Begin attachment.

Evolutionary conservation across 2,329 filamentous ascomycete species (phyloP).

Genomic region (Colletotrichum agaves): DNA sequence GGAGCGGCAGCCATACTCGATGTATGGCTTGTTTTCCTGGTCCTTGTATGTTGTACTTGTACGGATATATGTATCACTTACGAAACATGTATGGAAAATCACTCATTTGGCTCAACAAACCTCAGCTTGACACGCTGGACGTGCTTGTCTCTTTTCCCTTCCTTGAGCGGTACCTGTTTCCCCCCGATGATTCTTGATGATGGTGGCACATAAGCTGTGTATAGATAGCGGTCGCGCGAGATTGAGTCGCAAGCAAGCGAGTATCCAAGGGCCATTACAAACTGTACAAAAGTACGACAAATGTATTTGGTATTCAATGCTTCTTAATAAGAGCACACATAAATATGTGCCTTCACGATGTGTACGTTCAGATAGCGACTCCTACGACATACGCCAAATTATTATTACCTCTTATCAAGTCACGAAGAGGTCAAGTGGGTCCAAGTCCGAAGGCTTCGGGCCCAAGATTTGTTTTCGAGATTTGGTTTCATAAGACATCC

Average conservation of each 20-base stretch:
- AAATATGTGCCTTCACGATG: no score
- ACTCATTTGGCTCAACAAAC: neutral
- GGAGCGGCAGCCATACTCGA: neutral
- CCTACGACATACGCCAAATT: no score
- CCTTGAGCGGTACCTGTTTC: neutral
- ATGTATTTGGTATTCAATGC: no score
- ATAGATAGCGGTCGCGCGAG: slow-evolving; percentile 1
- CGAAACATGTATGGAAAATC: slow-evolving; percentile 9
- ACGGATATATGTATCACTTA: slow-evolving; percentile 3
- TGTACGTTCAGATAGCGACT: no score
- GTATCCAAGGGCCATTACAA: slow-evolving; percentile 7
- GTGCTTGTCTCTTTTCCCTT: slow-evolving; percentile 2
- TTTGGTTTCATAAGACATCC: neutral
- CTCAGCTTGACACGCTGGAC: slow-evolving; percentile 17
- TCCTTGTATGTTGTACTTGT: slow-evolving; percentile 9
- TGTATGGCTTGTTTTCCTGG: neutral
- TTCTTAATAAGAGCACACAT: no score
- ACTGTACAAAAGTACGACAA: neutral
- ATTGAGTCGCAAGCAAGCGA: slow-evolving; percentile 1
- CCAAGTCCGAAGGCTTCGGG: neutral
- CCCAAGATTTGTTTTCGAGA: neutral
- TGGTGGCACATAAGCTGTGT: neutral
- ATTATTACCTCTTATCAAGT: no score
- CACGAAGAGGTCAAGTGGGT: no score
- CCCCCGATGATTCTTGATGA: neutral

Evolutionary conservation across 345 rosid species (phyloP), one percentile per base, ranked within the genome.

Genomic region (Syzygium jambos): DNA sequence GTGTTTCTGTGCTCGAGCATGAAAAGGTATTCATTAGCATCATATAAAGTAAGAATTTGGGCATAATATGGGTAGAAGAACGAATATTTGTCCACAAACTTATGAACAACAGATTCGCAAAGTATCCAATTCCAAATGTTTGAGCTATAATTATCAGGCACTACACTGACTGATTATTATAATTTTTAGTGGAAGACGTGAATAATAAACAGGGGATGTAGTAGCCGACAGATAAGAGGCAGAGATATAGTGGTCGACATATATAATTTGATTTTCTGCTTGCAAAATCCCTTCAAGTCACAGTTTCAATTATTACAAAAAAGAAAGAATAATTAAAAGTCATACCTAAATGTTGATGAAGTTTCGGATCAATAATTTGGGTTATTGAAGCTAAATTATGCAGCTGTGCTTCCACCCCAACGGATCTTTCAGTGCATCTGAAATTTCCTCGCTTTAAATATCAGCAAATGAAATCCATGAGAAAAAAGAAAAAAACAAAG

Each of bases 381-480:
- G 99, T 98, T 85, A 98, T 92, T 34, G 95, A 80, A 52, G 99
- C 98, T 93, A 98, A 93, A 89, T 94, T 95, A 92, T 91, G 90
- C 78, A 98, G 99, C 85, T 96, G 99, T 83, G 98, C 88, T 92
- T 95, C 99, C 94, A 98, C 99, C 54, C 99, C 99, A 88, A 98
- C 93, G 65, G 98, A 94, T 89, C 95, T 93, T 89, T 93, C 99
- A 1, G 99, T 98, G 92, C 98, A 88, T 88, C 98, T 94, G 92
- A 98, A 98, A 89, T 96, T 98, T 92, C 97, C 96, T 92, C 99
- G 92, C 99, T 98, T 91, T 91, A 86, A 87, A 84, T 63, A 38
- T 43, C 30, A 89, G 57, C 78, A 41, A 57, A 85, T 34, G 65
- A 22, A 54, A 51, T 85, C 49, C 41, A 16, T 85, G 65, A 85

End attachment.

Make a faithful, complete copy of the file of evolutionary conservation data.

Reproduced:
Evolutionary conservation across 2,329 filamentous ascomycete species (phyloP).

Genomic region (Colletotrichum agaves): DNA sequence GGAGCGGCAGCCATACTCGATGTATGGCTTGTTTTCCTGGTCCTTGTATGTTGTACTTGTACGGATATATGTATCACTTACGAAACATGTATGGAAAATCACTCATTTGGCTCAACAAACCTCAGCTTGACACGCTGGACGTGCTTGTCTCTTTTCCCTTCCTTGAGCGGTACCTGTTTCCCCCCGATGATTCTTGATGATGGTGGCACATAAGCTGTGTATAGATAGCGGTCGCGCGAGATTGAGTCGCAAGCAAGCGAGTATCCAAGGGCCATTACAAACTGTACAAAAGTACGACAAATGTATTTGGTATTCAATGCTTCTTAATAAGAGCACACATAAATATGTGCCTTCACGATGTGTACGTTCAGATAGCGACTCCTACGACATACGCCAAATTATTATTACCTCTTATCAAGTCACGAAGAGGTCAAGTGGGTCCAAGTCCGAAGGCTTCGGGCCCAAGATTTGTTTTCGAGATTTGGTTTCATAAGACATCC

Average conservation of each 20-base stretch:
- AAATATGTGCCTTCACGATG: no score
- ACTCATTTGGCTCAACAAAC: neutral
- GGAGCGGCAGCCATACTCGA: neutral
- CCTACGACATACGCCAAATT: no score
- CCTTGAGCGGTACCTGTTTC: neutral
- ATGTATTTGGTATTCAATGC: no score
- ATAGATAGCGGTCGCGCGAG: slow-evolving; percentile 1
- CGAAACATGTATGGAAAATC: slow-evolving; percentile 9
- ACGGATATATGTATCACTTA: slow-evolving; percentile 3
- TGTACGTTCAGATAGCGACT: no score
- GTATCCAAGGGCCATTACAA: slow-evolving; percentile 7
- GTGCTTGTCTCTTTTCCCTT: slow-evolving; percentile 2
- TTTGGTTTCATAAGACATCC: neutral
- CTCAGCTTGACACGCTGGAC: slow-evolving; percentile 17
- TCCTTGTATGTTGTACTTGT: slow-evolving; percentile 9
- TGTATGGCTTGTTTTCCTGG: neutral
- TTCTTAATAAGAGCACACAT: no score
- ACTGTACAAAAGTACGACAA: neutral
- ATTGAGTCGCAAGCAAGCGA: slow-evolving; percentile 1
- CCAAGTCCGAAGGCTTCGGG: neutral
- CCCAAGATTTGTTTTCGAGA: neutral
- TGGTGGCACATAAGCTGTGT: neutral
- ATTATTACCTCTTATCAAGT: no score
- CACGAAGAGGTCAAGTGGGT: no score
- CCCCCGATGATTCTTGATGA: neutral

Evolutionary conservation across 345 rosid species (phyloP), one percentile per base, ranked within the genome.

Genomic region (Syzygium jambos): DNA sequence GTGTTTCTGTGCTCGAGCATGAAAAGGTATTCATTAGCATCATATAAAGTAAGAATTTGGGCATAATATGGGTAGAAGAACGAATATTTGTCCACAAACTTATGAACAACAGATTCGCAAAGTATCCAATTCCAAATGTTTGAGCTATAATTATCAGGCACTACACTGACTGATTATTATAATTTTTAGTGGAAGACGTGAATAATAAACAGGGGATGTAGTAGCCGACAGATAAGAGGCAGAGATATAGTGGTCGACATATATAATTTGATTTTCTGCTTGCAAAATCCCTTCAAGTCACAGTTTCAATTATTACAAAAAAGAAAGAATAATTAAAAGTCATACCTAAATGTTGATGAAGTTTCGGATCAATAATTTGGGTTATTGAAGCTAAATTATGCAGCTGTGCTTCCACCCCAACGGATCTTTCAGTGCATCTGAAATTTCCTCGCTTTAAATATCAGCAAATGAAATCCATGAGAAAAAAGAAAAAAACAAAG

Each of bases 381-480:
- G 99, T 98, T 85, A 98, T 92, T 34, G 95, A 80, A 52, G 99
- C 98, T 93, A 98, A 93, A 89, T 94, T 95, A 92, T 91, G 90
- C 78, A 98, G 99, C 85, T 96, G 99, T 83, G 98, C 88, T 92
- T 95, C 99, C 94, A 98, C 99, C 54, C 99, C 99, A 88, A 98
- C 93, G 65, G 98, A 94, T 89, C 95, T 93, T 89, T 93, C 99
- A 1, G 99, T 98, G 92, C 98, A 88, T 88, C 98, T 94, G 92
- A 98, A 98, A 89, T 96, T 98, T 92, C 97, C 96, T 92, C 99
- G 92, C 99, T 98, T 91, T 91, A 86, A 87, A 84, T 63, A 38
- T 43, C 30, A 89, G 57, C 78, A 41, A 57, A 85, T 34, G 65
- A 22, A 54, A 51, T 85, C 49, C 41, A 16, T 85, G 65, A 85